Living through the most unexpected and equally challenging time these past few years has transformed our lives in how we live, work, engage with others, and how we approach our health and well-being. I’ve heard from designers (and experienced in my own projects) everything from a missing polymer to cause an eggshell finish paint shortage from a major supplier, to trucking companies with a skeleton crew of drivers to create a several week (if you’re lucky) backlog of shipments. Last week, I received word on my client project that my cabinet maker cannot get drawer glides and install the built-in cabinetry (in a bathroom that’s already 2 months overdue) until who in the world knows when. These are not excuses, but rather…realities. So, now that we can foresee this ongoing theme, let’s make comfort in the uncomfortable.
Here are my best practices for giving your clients the peace of mind they seek by creating a healthy line of communication. And watch your project flow!
LESS IS MORE
Communicating frequently with your client about disappointing news can be exhausting and dilutes the fun. Consider sending an email to your clients every two weeks, on a standing day, with a project update. Offer lead times in a date range instead of a particular date, taking generous freight time into account. For example, “Your goods are estimated to be completed in 8-12 weeks, then will be released for shipping. At that time, we can update you on the current shipping times for delivery to your project.” Depending on how tech forward your client is, create a client-facing, simple google sheet of installation time frames by room, trade (i.e. electrical, painting), or grouping of items (i.e. plumbing fixtures, all window treatments). If it’s a live google doc, carve out the time in your schedule to update it as consistently as you promised to the client.
The words “in stock” listed on a tear sheet will not cut it. Product inventory is constantly fluctuating, not just during this time. Take fabric for example – it can be in stock at 9:30 am before you leave for your meeting and then out of stock by 5 pm on the very same day, after your client approved that “perfect fabric”! In client presentations, I will take a break between rooms not only to catch my breath, but intentionally to check inventory on the significant fabrics and place a quick reserve right then on the phone. Three things can occur:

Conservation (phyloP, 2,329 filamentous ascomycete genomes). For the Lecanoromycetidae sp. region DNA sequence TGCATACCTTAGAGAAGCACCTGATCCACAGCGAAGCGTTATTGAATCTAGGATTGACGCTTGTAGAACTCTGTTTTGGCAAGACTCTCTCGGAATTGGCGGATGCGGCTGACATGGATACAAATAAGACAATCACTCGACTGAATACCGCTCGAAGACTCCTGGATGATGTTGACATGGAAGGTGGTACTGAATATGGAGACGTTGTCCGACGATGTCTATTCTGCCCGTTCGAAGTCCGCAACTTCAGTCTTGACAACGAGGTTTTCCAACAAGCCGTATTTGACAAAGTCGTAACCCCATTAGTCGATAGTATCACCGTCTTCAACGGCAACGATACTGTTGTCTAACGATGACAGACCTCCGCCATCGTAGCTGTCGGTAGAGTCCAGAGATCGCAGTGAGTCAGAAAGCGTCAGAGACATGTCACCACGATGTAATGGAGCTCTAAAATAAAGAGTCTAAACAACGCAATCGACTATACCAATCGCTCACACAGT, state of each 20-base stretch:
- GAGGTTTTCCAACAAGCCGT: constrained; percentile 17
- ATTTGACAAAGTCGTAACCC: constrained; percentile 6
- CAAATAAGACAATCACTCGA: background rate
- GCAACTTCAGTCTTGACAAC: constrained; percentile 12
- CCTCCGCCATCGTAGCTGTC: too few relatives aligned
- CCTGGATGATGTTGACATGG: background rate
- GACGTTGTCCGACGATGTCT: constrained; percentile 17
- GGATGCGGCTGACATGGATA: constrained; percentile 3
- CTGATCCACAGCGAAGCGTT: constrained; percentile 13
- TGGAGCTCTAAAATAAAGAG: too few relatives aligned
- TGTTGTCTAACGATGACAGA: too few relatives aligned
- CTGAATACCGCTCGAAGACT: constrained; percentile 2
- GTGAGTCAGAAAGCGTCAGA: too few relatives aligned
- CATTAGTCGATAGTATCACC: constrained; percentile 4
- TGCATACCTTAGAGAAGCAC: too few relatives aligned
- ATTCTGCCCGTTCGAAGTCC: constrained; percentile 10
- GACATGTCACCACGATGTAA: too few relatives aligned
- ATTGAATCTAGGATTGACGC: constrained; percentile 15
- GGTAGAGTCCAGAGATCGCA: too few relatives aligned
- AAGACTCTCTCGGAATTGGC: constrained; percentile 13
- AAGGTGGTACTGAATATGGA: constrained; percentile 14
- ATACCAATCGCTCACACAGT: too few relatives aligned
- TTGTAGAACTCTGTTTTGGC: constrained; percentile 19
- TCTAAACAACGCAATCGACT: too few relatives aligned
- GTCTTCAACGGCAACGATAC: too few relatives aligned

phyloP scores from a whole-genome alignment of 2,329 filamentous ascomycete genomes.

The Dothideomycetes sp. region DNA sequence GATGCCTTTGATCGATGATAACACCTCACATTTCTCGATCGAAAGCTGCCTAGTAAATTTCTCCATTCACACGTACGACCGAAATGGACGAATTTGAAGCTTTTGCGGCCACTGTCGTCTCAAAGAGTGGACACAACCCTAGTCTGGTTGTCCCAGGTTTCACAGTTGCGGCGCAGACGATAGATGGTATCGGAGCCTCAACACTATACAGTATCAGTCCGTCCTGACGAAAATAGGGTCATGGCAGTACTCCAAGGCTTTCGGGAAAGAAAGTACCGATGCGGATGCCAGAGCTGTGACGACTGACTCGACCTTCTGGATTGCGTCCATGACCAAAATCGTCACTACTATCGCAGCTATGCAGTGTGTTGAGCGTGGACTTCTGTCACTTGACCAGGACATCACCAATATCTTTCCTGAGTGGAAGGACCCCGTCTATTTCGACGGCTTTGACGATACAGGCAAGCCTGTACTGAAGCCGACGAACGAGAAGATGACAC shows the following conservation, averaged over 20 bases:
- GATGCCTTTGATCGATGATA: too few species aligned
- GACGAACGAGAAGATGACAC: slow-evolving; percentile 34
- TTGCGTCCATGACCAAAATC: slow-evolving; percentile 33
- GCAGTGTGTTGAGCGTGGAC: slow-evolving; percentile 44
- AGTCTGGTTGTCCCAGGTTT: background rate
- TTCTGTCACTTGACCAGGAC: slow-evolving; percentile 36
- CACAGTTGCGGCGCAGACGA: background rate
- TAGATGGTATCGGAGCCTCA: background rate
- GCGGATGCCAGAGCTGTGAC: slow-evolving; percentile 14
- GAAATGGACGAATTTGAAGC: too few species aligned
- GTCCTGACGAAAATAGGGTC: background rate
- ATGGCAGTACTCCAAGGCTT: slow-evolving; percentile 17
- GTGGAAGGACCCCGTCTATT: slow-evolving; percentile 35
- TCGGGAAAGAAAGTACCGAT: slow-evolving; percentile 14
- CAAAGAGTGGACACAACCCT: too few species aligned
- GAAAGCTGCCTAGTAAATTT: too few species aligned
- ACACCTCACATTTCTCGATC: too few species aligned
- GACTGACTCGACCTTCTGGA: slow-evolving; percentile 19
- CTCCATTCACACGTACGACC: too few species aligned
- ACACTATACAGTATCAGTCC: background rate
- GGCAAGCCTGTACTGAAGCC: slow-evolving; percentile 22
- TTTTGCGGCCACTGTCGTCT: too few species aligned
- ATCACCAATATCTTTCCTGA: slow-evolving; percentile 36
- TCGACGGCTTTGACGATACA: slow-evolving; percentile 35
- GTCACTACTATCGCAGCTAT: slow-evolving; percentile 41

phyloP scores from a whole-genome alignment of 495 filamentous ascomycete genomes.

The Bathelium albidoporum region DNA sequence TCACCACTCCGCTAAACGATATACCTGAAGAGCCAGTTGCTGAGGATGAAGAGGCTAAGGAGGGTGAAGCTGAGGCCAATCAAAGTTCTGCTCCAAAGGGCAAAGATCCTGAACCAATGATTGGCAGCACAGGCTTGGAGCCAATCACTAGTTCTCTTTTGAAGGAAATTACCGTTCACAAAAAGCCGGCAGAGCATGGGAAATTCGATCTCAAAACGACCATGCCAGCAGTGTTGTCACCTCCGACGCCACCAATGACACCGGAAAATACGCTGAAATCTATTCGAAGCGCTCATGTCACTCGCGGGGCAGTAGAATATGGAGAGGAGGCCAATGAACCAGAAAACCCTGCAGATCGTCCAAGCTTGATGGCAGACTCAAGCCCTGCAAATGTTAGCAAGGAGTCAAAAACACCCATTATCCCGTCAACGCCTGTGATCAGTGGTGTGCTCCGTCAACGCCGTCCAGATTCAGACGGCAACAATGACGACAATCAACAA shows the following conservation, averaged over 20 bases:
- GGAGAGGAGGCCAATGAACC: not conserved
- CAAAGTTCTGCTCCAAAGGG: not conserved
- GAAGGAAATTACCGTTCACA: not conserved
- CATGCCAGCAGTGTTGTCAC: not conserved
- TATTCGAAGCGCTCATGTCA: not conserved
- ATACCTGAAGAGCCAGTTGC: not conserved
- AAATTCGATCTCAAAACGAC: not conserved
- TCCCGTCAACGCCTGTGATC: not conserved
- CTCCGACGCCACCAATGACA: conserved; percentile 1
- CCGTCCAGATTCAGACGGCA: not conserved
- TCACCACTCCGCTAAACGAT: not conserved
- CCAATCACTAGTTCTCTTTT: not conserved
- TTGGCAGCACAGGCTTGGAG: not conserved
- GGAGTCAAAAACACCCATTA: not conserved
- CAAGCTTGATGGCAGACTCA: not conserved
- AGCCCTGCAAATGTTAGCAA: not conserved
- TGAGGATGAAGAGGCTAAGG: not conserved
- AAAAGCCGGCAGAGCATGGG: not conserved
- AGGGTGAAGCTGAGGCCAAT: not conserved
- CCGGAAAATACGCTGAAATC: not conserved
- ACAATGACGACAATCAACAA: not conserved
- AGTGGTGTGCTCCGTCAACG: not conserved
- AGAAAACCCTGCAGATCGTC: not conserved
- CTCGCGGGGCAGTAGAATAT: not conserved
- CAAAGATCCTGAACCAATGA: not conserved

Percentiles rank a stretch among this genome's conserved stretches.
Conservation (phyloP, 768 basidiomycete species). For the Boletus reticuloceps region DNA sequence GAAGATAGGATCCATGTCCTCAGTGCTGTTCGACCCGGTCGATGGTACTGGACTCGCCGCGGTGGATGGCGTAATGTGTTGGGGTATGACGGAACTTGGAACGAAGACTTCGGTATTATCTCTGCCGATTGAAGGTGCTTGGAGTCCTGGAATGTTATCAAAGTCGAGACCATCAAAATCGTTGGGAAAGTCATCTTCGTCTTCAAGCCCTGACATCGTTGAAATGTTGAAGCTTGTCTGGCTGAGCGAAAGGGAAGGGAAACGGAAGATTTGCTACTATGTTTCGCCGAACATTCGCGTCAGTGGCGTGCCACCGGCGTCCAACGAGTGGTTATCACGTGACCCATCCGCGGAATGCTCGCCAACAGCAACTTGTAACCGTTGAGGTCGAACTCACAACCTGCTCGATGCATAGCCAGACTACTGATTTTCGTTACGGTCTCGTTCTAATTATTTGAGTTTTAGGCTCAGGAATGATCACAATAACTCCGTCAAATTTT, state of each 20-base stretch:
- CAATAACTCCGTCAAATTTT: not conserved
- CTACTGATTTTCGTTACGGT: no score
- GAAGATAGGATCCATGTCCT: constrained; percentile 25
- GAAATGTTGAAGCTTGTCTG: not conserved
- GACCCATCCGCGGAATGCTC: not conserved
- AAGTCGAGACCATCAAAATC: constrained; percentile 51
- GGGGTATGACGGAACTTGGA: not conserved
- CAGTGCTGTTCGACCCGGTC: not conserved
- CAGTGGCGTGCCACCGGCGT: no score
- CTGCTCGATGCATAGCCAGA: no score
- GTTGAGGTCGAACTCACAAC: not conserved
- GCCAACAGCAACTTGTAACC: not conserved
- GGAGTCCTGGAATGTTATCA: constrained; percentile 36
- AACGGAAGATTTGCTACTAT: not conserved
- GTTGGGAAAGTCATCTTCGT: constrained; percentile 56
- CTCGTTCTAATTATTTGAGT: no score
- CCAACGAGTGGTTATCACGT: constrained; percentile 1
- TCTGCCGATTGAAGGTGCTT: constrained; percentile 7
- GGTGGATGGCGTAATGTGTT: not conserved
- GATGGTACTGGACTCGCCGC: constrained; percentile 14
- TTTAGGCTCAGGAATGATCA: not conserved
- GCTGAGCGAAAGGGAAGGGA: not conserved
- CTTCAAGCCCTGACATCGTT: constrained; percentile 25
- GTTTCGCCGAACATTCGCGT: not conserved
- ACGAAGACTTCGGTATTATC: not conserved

- If it’s back ordered too long or discontinued, then we pick something else. Before our presentation, it saves face to contact the sales rep of your major fabric options to make sure it is not discontinued. That can easily happen if you have a vast fabric library at your studio!
- If the client doesn’t like anything as much as that perfect fabric, then this is a healthy first step in early communication about lead times – maybe the client doesn’t mind (terribly) waiting for it.
- It doesn’t hurt to choose a backup fabric or let the client know that you may need to sub in an alternate if you cannot confirm stock on the phone since some mills are located in a time zone where they are already closed for the day.
HONESTY IS ALWAYS THE BEST POLICY
Even before signing on a client, lend firm, yet polite honesty about lengthy lead times, postponed deliveries and labor shortages for all of the trades working on their project. Energize the discussion with a reminder that it will all be worth the wait! Setting the expectation will help steer clients away from asking every single day when their items will arrive or when their remodel will be done. This disclaimer is an essential part of my own new client welcome packet!
THE MULTIPLE X3 RULE
Take the finish dates your contractor provides and multiply that by three. Why? Most general contractors don’t have all in-house sub-contractors, therefore they don’t have 100% control over those subs they rely on to execute the work. Even before a project, it would behoove you to inquire with your general contractor if they have multiple quality options for each trade to pull from in a pinch. In this unique time in history, so many aspects are unpredictable, and padding your lead time on labor and product will give you the space to complete your project without your client becoming frustrated.
DESIGN BY interior designer & Circaphiles ambassador marea clark interiors
Remember: You are not Amazon Prime
Your clients likely hired you for a custom level of interior design which isn’t sitting on a shelf somewhere. Even though you may have a reputation of being a miracle worker and master problem solver, the supply chain disruption has strained all designers’ services. Though difficult, it’s paramount to be up front with your clients and prevent your reputation from getting bruised. It will hold you in higher stead and take a great deal of pressure off of you so that you can focus on what you do best, being creative!
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